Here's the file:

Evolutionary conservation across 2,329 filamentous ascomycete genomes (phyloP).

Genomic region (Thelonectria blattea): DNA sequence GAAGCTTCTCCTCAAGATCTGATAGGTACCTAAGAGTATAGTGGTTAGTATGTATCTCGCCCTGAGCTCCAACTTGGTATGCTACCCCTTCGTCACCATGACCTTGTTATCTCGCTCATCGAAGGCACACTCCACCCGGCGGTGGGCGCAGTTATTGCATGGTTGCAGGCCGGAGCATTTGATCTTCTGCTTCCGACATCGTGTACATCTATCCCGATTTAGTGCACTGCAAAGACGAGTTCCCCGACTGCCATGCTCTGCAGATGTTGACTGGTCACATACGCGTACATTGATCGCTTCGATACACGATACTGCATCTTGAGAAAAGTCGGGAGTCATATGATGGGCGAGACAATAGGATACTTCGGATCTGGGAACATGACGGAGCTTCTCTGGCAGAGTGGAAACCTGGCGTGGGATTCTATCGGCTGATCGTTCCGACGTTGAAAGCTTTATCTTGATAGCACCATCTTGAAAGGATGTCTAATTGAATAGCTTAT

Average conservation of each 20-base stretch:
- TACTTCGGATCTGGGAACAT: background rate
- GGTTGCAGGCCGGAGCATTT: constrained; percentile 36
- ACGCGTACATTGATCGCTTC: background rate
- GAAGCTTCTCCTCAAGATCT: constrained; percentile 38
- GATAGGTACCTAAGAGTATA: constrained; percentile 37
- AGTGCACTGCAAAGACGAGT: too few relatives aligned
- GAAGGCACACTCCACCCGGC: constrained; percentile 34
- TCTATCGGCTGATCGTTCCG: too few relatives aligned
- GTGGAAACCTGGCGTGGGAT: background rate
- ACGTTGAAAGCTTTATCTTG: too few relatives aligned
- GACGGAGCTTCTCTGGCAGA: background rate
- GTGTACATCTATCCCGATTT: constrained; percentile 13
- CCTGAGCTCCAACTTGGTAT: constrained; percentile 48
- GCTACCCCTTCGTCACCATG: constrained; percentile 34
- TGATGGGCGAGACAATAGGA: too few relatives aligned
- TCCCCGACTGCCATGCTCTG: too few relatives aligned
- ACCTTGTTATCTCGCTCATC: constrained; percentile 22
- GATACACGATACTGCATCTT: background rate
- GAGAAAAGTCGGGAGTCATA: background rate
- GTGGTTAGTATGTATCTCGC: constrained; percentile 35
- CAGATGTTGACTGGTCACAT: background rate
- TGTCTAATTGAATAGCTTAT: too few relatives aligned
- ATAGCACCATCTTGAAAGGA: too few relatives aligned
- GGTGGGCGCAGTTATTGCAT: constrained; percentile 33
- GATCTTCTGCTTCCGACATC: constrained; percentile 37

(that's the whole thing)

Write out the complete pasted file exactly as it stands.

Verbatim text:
Evolutionary conservation across 2,329 filamentous ascomycete genomes (phyloP).

Genomic region (Thelonectria blattea): DNA sequence GAAGCTTCTCCTCAAGATCTGATAGGTACCTAAGAGTATAGTGGTTAGTATGTATCTCGCCCTGAGCTCCAACTTGGTATGCTACCCCTTCGTCACCATGACCTTGTTATCTCGCTCATCGAAGGCACACTCCACCCGGCGGTGGGCGCAGTTATTGCATGGTTGCAGGCCGGAGCATTTGATCTTCTGCTTCCGACATCGTGTACATCTATCCCGATTTAGTGCACTGCAAAGACGAGTTCCCCGACTGCCATGCTCTGCAGATGTTGACTGGTCACATACGCGTACATTGATCGCTTCGATACACGATACTGCATCTTGAGAAAAGTCGGGAGTCATATGATGGGCGAGACAATAGGATACTTCGGATCTGGGAACATGACGGAGCTTCTCTGGCAGAGTGGAAACCTGGCGTGGGATTCTATCGGCTGATCGTTCCGACGTTGAAAGCTTTATCTTGATAGCACCATCTTGAAAGGATGTCTAATTGAATAGCTTAT

Average conservation of each 20-base stretch:
- TACTTCGGATCTGGGAACAT: background rate
- GGTTGCAGGCCGGAGCATTT: constrained; percentile 36
- ACGCGTACATTGATCGCTTC: background rate
- GAAGCTTCTCCTCAAGATCT: constrained; percentile 38
- GATAGGTACCTAAGAGTATA: constrained; percentile 37
- AGTGCACTGCAAAGACGAGT: too few relatives aligned
- GAAGGCACACTCCACCCGGC: constrained; percentile 34
- TCTATCGGCTGATCGTTCCG: too few relatives aligned
- GTGGAAACCTGGCGTGGGAT: background rate
- ACGTTGAAAGCTTTATCTTG: too few relatives aligned
- GACGGAGCTTCTCTGGCAGA: background rate
- GTGTACATCTATCCCGATTT: constrained; percentile 13
- CCTGAGCTCCAACTTGGTAT: constrained; percentile 48
- GCTACCCCTTCGTCACCATG: constrained; percentile 34
- TGATGGGCGAGACAATAGGA: too few relatives aligned
- TCCCCGACTGCCATGCTCTG: too few relatives aligned
- ACCTTGTTATCTCGCTCATC: constrained; percentile 22
- GATACACGATACTGCATCTT: background rate
- GAGAAAAGTCGGGAGTCATA: background rate
- GTGGTTAGTATGTATCTCGC: constrained; percentile 35
- CAGATGTTGACTGGTCACAT: background rate
- TGTCTAATTGAATAGCTTAT: too few relatives aligned
- ATAGCACCATCTTGAAAGGA: too few relatives aligned
- GGTGGGCGCAGTTATTGCAT: constrained; percentile 33
- GATCTTCTGCTTCCGACATC: constrained; percentile 37